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NASW applauds U.S. Supreme Court ruling that protects LGBTQ from discrimination


WASHINGTON, D.C. - The National Association of Social Workers (NASW) applauds the U.S. Supreme Court for affirming in their decision on Monday that sexual orientation and gender identity discrimination are prohibited under Title VI of the 1964 Civil Rights Act.

This landmark decision prohibits those who are gay, lesbian or transgender from being disciplined, fired or turned down for a job because of their sexual orientation.   Prior to Monday’s ruling, LBGTQ workers in over half the states did not have this legal protection.

Writing for the court’s majority, Justice Neil Gorsuch said that the Civil Rights Act’s prohibition on sex discrimination in employment also effectively banned bias based on sexual orientation or gender identity. "Those who adopted the Civil Rights Act might not have anticipated their work would lead to this particular result. Likely, they weren’t thinking about many of the Act’s consequences that have become apparent over the years, including its prohibition against discrimination on the basis of motherhood or its ban on the sexual harassment of male employees," Gorsuch wrote. "But the limits of the drafters’ imagination supply no reason to ignore the law’s demands," he continued. "When the express terms of a statute give us one answer and extratextual considerations suggest another, it’s no contest. Only the written word is the law, and all persons are entitled to its benefit."

 “Freedom from workplace discrimination is a fundamental civil right that for too long has not been provided to all people, regardless of their sexual orientation or gender identity,” said Angelo McClain, Chief Executive Officer of NASW. “With this historic decision, the Supreme Court is recognizing the worth and dignity of all workers”.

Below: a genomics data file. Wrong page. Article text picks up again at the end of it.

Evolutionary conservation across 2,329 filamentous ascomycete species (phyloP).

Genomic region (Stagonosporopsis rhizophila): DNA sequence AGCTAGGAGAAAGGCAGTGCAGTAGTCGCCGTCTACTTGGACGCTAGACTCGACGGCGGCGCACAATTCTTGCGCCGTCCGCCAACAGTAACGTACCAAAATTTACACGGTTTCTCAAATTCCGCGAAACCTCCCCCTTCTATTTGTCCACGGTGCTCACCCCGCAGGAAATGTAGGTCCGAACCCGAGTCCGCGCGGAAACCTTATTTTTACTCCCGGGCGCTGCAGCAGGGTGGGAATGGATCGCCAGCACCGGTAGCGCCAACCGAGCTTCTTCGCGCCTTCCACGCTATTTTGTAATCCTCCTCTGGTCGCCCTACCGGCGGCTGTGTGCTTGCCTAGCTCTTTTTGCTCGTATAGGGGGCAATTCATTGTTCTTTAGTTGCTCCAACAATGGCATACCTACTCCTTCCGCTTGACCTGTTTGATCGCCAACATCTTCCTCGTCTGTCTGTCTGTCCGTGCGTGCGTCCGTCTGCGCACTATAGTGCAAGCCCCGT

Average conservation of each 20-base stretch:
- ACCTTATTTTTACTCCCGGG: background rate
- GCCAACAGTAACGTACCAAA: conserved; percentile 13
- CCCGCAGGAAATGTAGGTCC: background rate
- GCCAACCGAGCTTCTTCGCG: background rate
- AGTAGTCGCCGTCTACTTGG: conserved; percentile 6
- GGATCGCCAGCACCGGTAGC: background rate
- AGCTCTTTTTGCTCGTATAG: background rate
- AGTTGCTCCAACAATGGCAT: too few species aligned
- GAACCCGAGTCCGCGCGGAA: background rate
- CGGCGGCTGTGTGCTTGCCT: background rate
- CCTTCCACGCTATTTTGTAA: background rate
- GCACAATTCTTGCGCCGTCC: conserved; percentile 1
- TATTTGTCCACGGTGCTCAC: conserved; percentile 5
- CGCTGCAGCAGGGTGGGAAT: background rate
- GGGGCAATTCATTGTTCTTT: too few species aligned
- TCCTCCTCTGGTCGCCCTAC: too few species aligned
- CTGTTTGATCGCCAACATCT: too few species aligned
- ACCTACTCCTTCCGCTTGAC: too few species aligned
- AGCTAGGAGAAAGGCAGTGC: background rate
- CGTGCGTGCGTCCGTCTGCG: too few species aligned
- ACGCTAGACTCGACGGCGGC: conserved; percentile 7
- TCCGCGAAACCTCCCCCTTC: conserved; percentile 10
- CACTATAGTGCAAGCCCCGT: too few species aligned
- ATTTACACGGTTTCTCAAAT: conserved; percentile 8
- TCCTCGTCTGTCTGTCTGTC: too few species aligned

Protection from discrimination in the workplace is needed more than ever during the COVID-19 pandemic, with high unemployment rates and the prospect of finding a new job low.  Over 17% of LGBTQ people and 22% of LGBTQ people of color reported becoming unemployed as a result of COVID-19.

There are still numerous gaps in our nation’s anti-discrimination laws, such as in housing and healthcare. It is therefore essential that Congress pass the Equality Act to provide full federal anti-discrimination protection for all people. NASW will continue to vigorously advocate and fight for this legislation.

Take time to read an NASW Social Work Blog article from NASW Associate Counsel Elizabeth Feltson, Esq., LICSW, that details how the association was involved in the case and helped support the historic ruling.

The National Association of Social Workers (NASW), in Washington, DC, is the largest membership organization of professional social workers. It promotes, develops, and protects the practice of social work and social workers. NASW also seeks to enhance the well-being of individuals, families, and communities through its advocacy.

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